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Tropism, intracerebral distribution, and transduction efficiency of HIV- and SIV-based lentiviral vectors after injection into the mouse brain: a qualitative and quantitative in vivo study


Lentiviruses are suitable to transfer potential therapeutic genes into non-replicating cells such as neurons, but systematic in vivo studies on transduction of neural cells within the complete brain are missing. We analysed the distribution of transduced cells with respect to brain structure, virus tropism, numbers of transduced neurons per brain, and influence of the Vpx or Vpr accessory proteins after injection of vectors based on SIVsmmPBj, HIV-2, and HIV-1 lentiviruses into the right striatum of the mouse brain. Transduced cells were found ipsilaterally around the injection canal, in corpus striatum and along corpus callosum, irrespective of the vector type. All vectors except HIV-2SEW transduced also single cells in the olfactory bulb, hippocampus, and cerebellum. Vector HIV-2SEW was the most neuron specific. However, vectors PBjSEW and HIV-1SEW transduced more neurons per brain (means 41,299 and 32,309) than HIV-2SEW (16,102). In the presence of Vpx/Vpr proteins, HIV-2SEW(Vpx) and HIV-1SEW(Vpr) showed higher overall transduction efficiencies (30,696 and 27,947 neurons per brain) than PBjSEW(Vpx) (6636). The distances of transduced cells from the injection canal did not differ among the viruses but correlated positively with the numbers of transduced neurons. The presence of Vpx/Vpr did not increase the numbers of transduced neurons. Parental virus type and the vector equipment seem to influence cellular tropism and transduction efficiency. Thus, precision of injection and choice of virus pseudotype are not sufficient when targeted lentiviral vector transduction of a defined brain cell population is required.


Many neurodegenerative diseases such as Alzheimer’s, Parkinson’s, and Huntington’s disease still can only be treated inadequately. Hence, novel treatment modalities are desperately needed. Gene therapy could hold the promise of therapeutic progress (Blömer et al. 1996; Wong et al. 2006; Eleftheriadou and Mazarakis 2015). As many neurodegenerative diseases develop with progressive, incurable degeneration of neuronal cells, gene therapy approaches for the treatment of such disorders require vector systems that can efficiently transduce non-dividing neurons. Lentiviral vectors have been shown to do so and by integrating their genome into the genome of the transduced cells they supposedly provide permanent expression of the transferred therapeutic gene in these cells and also in the progeny of transduced dividing neuronal precursors (Lundberg et al. 2008). In addition to these therapeutic approaches, lentiviral vectors can be used for modelling of neurodegenerative disorders in different experimental settings (Déglon and Hantraye 2005; Eleftheriadou and Mazarakis 2015).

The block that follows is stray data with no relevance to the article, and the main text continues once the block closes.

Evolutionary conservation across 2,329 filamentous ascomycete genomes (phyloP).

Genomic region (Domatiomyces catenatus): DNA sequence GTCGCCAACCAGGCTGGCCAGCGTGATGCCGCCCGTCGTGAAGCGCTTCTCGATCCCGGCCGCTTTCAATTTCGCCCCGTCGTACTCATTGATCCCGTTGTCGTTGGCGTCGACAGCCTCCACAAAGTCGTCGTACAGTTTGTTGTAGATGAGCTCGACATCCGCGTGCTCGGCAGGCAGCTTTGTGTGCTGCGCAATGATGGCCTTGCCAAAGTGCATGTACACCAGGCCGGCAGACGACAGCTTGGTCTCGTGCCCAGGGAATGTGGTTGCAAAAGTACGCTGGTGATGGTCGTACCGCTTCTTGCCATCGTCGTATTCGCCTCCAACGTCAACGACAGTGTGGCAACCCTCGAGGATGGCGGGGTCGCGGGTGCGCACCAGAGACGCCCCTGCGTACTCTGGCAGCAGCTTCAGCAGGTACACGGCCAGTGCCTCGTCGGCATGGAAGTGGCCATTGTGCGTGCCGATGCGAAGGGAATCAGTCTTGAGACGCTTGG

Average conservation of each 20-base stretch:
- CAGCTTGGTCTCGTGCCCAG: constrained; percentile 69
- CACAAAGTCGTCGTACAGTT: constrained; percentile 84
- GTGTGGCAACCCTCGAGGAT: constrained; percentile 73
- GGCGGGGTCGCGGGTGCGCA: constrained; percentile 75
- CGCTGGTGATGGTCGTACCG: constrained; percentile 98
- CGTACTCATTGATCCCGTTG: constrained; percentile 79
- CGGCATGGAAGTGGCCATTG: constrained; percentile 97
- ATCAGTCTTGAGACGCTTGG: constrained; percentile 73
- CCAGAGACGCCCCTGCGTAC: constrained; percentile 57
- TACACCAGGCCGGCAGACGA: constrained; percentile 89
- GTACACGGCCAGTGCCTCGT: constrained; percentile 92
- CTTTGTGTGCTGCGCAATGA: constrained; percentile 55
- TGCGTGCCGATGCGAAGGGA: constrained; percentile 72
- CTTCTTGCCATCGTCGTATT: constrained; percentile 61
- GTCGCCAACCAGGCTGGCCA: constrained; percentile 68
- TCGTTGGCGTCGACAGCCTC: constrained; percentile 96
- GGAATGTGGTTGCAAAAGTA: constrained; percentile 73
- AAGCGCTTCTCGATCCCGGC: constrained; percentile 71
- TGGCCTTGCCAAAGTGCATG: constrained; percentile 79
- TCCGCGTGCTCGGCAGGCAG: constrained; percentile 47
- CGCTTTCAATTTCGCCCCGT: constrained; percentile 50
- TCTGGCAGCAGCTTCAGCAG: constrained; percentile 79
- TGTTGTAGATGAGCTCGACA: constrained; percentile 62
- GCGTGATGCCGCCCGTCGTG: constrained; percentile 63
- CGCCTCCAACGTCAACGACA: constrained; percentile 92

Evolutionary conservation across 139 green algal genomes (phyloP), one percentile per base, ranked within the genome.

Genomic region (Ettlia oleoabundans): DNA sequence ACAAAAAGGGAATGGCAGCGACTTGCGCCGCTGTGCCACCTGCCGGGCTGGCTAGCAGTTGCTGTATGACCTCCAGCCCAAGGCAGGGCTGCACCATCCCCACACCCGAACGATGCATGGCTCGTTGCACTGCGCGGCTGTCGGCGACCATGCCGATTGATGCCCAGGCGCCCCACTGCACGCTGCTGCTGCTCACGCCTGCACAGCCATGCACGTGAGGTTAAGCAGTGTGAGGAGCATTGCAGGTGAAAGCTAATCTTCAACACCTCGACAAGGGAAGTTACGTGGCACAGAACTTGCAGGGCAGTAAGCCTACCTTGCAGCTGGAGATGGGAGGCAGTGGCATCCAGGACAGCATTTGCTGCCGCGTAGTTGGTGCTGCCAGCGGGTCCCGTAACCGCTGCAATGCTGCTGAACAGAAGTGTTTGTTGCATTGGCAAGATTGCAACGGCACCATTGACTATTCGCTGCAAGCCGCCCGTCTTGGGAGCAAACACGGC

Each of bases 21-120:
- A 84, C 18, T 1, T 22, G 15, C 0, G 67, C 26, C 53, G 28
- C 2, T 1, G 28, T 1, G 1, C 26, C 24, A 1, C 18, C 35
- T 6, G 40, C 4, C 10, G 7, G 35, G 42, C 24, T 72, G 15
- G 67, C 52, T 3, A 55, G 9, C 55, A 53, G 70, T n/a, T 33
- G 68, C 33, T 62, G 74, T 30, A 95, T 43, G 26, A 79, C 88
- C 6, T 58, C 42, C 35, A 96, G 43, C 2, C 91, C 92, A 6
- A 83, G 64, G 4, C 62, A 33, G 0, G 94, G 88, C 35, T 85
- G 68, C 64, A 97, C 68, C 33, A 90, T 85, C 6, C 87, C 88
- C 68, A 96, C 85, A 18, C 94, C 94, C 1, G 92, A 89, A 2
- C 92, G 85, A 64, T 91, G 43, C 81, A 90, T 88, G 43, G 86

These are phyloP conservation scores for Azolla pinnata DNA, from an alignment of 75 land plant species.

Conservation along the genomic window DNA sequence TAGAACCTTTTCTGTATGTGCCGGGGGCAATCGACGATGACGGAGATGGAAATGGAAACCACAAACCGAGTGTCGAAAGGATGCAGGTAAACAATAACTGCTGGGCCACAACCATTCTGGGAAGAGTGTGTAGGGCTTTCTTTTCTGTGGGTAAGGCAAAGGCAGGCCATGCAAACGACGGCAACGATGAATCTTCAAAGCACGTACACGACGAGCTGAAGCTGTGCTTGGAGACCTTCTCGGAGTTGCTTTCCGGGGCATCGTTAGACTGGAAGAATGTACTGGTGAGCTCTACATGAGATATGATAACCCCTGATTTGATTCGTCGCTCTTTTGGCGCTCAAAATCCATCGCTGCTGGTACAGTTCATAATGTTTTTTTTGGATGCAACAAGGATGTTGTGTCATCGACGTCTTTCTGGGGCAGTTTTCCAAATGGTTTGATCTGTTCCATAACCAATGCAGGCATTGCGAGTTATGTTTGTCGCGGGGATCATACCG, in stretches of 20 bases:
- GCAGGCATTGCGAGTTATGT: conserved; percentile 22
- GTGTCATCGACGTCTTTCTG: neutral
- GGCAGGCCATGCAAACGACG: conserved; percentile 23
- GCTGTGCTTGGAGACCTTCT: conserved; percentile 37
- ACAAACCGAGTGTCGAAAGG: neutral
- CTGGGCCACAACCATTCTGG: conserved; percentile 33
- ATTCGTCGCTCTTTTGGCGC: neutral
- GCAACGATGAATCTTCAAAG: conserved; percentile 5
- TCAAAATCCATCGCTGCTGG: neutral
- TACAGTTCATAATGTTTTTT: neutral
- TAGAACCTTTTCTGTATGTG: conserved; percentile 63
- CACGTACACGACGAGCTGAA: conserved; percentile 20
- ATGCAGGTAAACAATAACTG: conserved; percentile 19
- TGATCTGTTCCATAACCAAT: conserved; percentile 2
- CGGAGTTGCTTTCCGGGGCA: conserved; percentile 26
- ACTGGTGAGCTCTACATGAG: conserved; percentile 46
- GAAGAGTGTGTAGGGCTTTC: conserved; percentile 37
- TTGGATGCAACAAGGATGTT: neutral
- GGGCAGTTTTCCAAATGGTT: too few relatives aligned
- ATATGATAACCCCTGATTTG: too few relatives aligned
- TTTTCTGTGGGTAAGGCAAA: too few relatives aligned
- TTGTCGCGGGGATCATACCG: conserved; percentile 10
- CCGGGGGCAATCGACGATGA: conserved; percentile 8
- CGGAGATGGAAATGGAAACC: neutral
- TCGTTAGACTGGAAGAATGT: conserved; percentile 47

Vectors derived from human immunodeficiency virus 1 and 2 (HIV-1- and HIV-2) together with those derived from simian immunodeficiency virus (SIV), equine immune anaemia virus (EIAV), or adeno-associated virus are among the most intensively studied systems used for gene transfer into neuronal cells (Mitrophanous et al. 1999; D´Costa et al. 2003; Liehl et al. 2007; Trabalza et al. 2013; Hocquemiller et al. 2016; Stewart et al. 2016). Data from the first clinical trials (phase 1 or 1/2) utilising adeno-associated and lentiviral vectors for therapy of brain diseases are available (Mittermeyer et al. 2012; Palfi et al. 2014). Although a number of different vectors have been proven to be suitable for neuronal gene transfer, our study concentrates primarily on SIV-derived and closely related HIV-derived vectors. Our intention emanated from the fact that SIVsmmPBj-derived vectors were able to infect quiescent primary monocytes, dendritic cells as well as other G0-arrested cells (Mühlebach et al. 2005; Wolfrum et al. 2007; Grabski et al. 2011); however, their suitability for neuronal infection has not been shown yet. Based on the similarities in virus genome design and presence of accessory genes, we have chosen vectors derived from HIV-1 and HIV-2 as relevant standards, since all three tested viruses and vectors derived from them are closely related to each other and transduction of neuronal cells using HIV-derived vectors has been described previously (Naldini et al. 1996a; D´Costa et al. 2003).

In contrast to other retroviruses, pre-integration complexes of lentiviruses possess the unique ability to actively cross the nuclear membrane and thereby enabling infection of non-dividing or quiescent cells. The accessory proteins Viral Protein R (Vpr) and Viral Protein X (Vpx) unique to the HIV-1 and HIV-2/SIVsmmPBj/SIVmac lentiviruses, respectively, seem to be able to increase the success of transduction of G0 cells such as neurons or peripheral blood mononuclear cells. Different candidate mechanisms for this effect have been identified. The Vpx and Vpr accessory proteins are described to be directly involved in nuclear targeting (Singhal et al. 2006) and in translocation across the nuclear membrane (Heinzinger et al. 1994; Blömer et al. 1997; Pancio et al. 2000; Belshan et al. 2006), to increase viral gene transcription (James et al. 2016), and to facilitate infection by rescuing the viruses from a proteasome-dependent restriction pathway (Goujon et al. 2007).